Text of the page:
Steam sales and pay-what-you-want bundles have helped make PC gaming more affordable for players in recent years, but they might also be stifling revenues in the market, according to a new report from the industry-tracking NPD Group.
The Understanding PC Gaming 2014 report, based on a June survey of 6,225 individuals in the US ages 9 and older, found that 46 percent of PC gamers have bought titles digitally in the last year. Additionally, those who download their games are "far less likely" to pay full price than those buying physical copies. The NPD Group said half of all PC gamers now make a habit of waiting for price drops before they'll buy a title.
"Consumers' expectations may be the greatest barrier to maximizing spending in the PC gaming space," NPD analyst Liam Callahan said. "Since half of PC gamers who play digital and/or physical games on the computer are expecting there to always be a sale right around the corner, publishers and retailers alike need to better manage these expectations."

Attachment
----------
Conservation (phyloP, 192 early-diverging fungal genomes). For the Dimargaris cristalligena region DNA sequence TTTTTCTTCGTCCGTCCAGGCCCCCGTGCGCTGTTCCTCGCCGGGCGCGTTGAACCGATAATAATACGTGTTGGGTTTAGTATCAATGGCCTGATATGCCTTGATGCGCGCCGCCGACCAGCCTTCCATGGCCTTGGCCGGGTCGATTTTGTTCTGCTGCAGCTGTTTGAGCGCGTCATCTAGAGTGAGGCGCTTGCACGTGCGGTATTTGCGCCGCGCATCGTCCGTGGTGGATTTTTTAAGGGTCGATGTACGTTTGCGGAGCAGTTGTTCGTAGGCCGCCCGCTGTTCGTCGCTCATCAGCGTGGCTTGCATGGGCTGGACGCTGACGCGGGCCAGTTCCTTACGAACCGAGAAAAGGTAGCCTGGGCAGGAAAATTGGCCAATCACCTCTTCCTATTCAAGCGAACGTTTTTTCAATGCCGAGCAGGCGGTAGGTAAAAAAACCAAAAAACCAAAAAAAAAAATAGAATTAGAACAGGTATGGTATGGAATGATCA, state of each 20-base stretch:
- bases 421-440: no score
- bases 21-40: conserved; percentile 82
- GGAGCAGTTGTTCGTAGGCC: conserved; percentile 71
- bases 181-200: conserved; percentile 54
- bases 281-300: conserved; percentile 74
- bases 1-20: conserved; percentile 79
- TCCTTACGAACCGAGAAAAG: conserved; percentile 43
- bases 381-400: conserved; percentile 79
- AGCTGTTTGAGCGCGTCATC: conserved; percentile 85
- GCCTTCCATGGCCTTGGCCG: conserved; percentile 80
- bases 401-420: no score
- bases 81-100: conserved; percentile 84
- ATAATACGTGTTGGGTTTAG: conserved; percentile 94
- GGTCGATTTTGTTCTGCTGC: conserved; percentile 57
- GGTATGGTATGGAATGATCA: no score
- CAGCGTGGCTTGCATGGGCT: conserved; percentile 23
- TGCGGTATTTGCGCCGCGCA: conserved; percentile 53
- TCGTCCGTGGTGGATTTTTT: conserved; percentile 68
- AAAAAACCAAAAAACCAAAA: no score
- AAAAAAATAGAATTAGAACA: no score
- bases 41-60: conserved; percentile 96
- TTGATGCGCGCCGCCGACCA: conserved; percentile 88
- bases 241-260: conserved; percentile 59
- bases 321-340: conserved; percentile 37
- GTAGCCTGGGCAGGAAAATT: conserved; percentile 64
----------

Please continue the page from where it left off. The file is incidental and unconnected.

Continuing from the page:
Of those surveyed, 37 percent were classified as PC gamers, with that group playing for an average of 6.4 hours a week, but Callahan noted that PC gamers are not a monolithic market. Roughly 56 percent of PC gamers were classified as casual, with the remaining 44 percent of core gamers defined as those who play action/adventure, fighting, flight, MMO, racing, real-tiem strategy, RPG, shooter, or sports games.
Men outnumbered women among PC gamers, but only by a 51-49 percent split. However, the casual market was "overwhelmingly" female, with the core gamer audience lopsided in favor of men. The survey also found that PC gamers average 38 years old, with an average household income of $69,000.